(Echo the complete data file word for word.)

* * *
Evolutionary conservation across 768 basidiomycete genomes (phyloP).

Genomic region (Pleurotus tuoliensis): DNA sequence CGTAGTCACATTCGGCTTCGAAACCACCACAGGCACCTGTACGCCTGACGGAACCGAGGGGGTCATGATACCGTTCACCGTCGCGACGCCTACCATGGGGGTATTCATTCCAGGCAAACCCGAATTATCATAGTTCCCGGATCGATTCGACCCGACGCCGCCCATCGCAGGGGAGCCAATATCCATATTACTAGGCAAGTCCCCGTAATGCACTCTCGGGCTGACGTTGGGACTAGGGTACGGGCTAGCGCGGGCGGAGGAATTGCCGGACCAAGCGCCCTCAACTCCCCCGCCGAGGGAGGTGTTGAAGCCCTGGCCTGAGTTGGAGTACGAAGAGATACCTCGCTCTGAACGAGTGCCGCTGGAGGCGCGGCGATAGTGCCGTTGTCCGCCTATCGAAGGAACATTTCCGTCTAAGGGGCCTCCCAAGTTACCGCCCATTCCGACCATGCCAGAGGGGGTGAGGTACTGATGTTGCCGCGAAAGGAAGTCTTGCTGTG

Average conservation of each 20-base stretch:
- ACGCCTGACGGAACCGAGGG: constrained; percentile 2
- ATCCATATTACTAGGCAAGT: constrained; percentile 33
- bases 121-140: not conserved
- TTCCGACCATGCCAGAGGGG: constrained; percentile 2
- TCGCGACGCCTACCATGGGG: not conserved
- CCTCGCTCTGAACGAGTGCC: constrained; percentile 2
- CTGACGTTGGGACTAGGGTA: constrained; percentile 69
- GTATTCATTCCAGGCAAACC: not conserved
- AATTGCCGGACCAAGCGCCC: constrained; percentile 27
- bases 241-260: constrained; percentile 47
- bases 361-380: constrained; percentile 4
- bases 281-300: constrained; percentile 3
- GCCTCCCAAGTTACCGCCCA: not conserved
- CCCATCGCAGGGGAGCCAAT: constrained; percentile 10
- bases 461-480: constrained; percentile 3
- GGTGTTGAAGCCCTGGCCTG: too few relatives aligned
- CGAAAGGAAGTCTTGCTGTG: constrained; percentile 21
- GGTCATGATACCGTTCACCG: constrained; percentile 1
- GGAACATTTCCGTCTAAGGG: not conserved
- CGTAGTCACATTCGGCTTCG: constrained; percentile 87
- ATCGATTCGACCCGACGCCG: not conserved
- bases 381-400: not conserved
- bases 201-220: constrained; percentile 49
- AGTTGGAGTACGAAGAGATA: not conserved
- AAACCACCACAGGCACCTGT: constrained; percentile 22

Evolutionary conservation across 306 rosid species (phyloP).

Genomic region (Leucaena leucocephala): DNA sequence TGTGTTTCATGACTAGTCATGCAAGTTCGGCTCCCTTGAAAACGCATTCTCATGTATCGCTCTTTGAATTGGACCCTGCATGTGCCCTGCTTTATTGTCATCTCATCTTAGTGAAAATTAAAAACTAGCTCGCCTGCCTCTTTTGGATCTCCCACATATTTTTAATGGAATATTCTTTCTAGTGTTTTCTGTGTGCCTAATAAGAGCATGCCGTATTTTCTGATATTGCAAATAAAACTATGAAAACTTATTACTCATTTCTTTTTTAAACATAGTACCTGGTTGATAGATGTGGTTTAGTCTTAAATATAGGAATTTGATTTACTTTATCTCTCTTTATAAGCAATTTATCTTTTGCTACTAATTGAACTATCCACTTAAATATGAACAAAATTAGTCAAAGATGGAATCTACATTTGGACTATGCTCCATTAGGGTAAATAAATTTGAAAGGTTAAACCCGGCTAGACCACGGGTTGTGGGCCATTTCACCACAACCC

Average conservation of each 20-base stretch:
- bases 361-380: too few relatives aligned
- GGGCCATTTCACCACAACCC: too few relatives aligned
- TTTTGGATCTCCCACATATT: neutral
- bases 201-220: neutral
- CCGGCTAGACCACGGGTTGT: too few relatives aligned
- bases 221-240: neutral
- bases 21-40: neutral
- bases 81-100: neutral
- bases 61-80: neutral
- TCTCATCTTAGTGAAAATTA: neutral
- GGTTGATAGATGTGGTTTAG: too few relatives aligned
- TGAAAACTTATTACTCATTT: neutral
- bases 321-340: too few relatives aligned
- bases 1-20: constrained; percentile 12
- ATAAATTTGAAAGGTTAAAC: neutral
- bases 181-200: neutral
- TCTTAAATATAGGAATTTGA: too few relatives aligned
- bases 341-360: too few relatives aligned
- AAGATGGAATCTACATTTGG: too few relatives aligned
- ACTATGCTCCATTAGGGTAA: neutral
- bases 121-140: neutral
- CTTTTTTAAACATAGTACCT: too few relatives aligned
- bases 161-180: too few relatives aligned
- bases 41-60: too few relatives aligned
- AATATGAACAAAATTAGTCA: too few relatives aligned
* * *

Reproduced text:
Evolutionary conservation across 768 basidiomycete genomes (phyloP).

Genomic region (Pleurotus tuoliensis): DNA sequence CGTAGTCACATTCGGCTTCGAAACCACCACAGGCACCTGTACGCCTGACGGAACCGAGGGGGTCATGATACCGTTCACCGTCGCGACGCCTACCATGGGGGTATTCATTCCAGGCAAACCCGAATTATCATAGTTCCCGGATCGATTCGACCCGACGCCGCCCATCGCAGGGGAGCCAATATCCATATTACTAGGCAAGTCCCCGTAATGCACTCTCGGGCTGACGTTGGGACTAGGGTACGGGCTAGCGCGGGCGGAGGAATTGCCGGACCAAGCGCCCTCAACTCCCCCGCCGAGGGAGGTGTTGAAGCCCTGGCCTGAGTTGGAGTACGAAGAGATACCTCGCTCTGAACGAGTGCCGCTGGAGGCGCGGCGATAGTGCCGTTGTCCGCCTATCGAAGGAACATTTCCGTCTAAGGGGCCTCCCAAGTTACCGCCCATTCCGACCATGCCAGAGGGGGTGAGGTACTGATGTTGCCGCGAAAGGAAGTCTTGCTGTG

Average conservation of each 20-base stretch:
- ACGCCTGACGGAACCGAGGG: constrained; percentile 2
- ATCCATATTACTAGGCAAGT: constrained; percentile 33
- bases 121-140: not conserved
- TTCCGACCATGCCAGAGGGG: constrained; percentile 2
- TCGCGACGCCTACCATGGGG: not conserved
- CCTCGCTCTGAACGAGTGCC: constrained; percentile 2
- CTGACGTTGGGACTAGGGTA: constrained; percentile 69
- GTATTCATTCCAGGCAAACC: not conserved
- AATTGCCGGACCAAGCGCCC: constrained; percentile 27
- bases 241-260: constrained; percentile 47
- bases 361-380: constrained; percentile 4
- bases 281-300: constrained; percentile 3
- GCCTCCCAAGTTACCGCCCA: not conserved
- CCCATCGCAGGGGAGCCAAT: constrained; percentile 10
- bases 461-480: constrained; percentile 3
- GGTGTTGAAGCCCTGGCCTG: too few relatives aligned
- CGAAAGGAAGTCTTGCTGTG: constrained; percentile 21
- GGTCATGATACCGTTCACCG: constrained; percentile 1
- GGAACATTTCCGTCTAAGGG: not conserved
- CGTAGTCACATTCGGCTTCG: constrained; percentile 87
- ATCGATTCGACCCGACGCCG: not conserved
- bases 381-400: not conserved
- bases 201-220: constrained; percentile 49
- AGTTGGAGTACGAAGAGATA: not conserved
- AAACCACCACAGGCACCTGT: constrained; percentile 22

Evolutionary conservation across 306 rosid species (phyloP).

Genomic region (Leucaena leucocephala): DNA sequence TGTGTTTCATGACTAGTCATGCAAGTTCGGCTCCCTTGAAAACGCATTCTCATGTATCGCTCTTTGAATTGGACCCTGCATGTGCCCTGCTTTATTGTCATCTCATCTTAGTGAAAATTAAAAACTAGCTCGCCTGCCTCTTTTGGATCTCCCACATATTTTTAATGGAATATTCTTTCTAGTGTTTTCTGTGTGCCTAATAAGAGCATGCCGTATTTTCTGATATTGCAAATAAAACTATGAAAACTTATTACTCATTTCTTTTTTAAACATAGTACCTGGTTGATAGATGTGGTTTAGTCTTAAATATAGGAATTTGATTTACTTTATCTCTCTTTATAAGCAATTTATCTTTTGCTACTAATTGAACTATCCACTTAAATATGAACAAAATTAGTCAAAGATGGAATCTACATTTGGACTATGCTCCATTAGGGTAAATAAATTTGAAAGGTTAAACCCGGCTAGACCACGGGTTGTGGGCCATTTCACCACAACCC

Average conservation of each 20-base stretch:
- bases 361-380: too few relatives aligned
- GGGCCATTTCACCACAACCC: too few relatives aligned
- TTTTGGATCTCCCACATATT: neutral
- bases 201-220: neutral
- CCGGCTAGACCACGGGTTGT: too few relatives aligned
- bases 221-240: neutral
- bases 21-40: neutral
- bases 81-100: neutral
- bases 61-80: neutral
- TCTCATCTTAGTGAAAATTA: neutral
- GGTTGATAGATGTGGTTTAG: too few relatives aligned
- TGAAAACTTATTACTCATTT: neutral
- bases 321-340: too few relatives aligned
- bases 1-20: constrained; percentile 12
- ATAAATTTGAAAGGTTAAAC: neutral
- bases 181-200: neutral
- TCTTAAATATAGGAATTTGA: too few relatives aligned
- bases 341-360: too few relatives aligned
- AAGATGGAATCTACATTTGG: too few relatives aligned
- ACTATGCTCCATTAGGGTAA: neutral
- bases 121-140: neutral
- CTTTTTTAAACATAGTACCT: too few relatives aligned
- bases 161-180: too few relatives aligned
- bases 41-60: too few relatives aligned
- AATATGAACAAAATTAGTCA: too few relatives aligned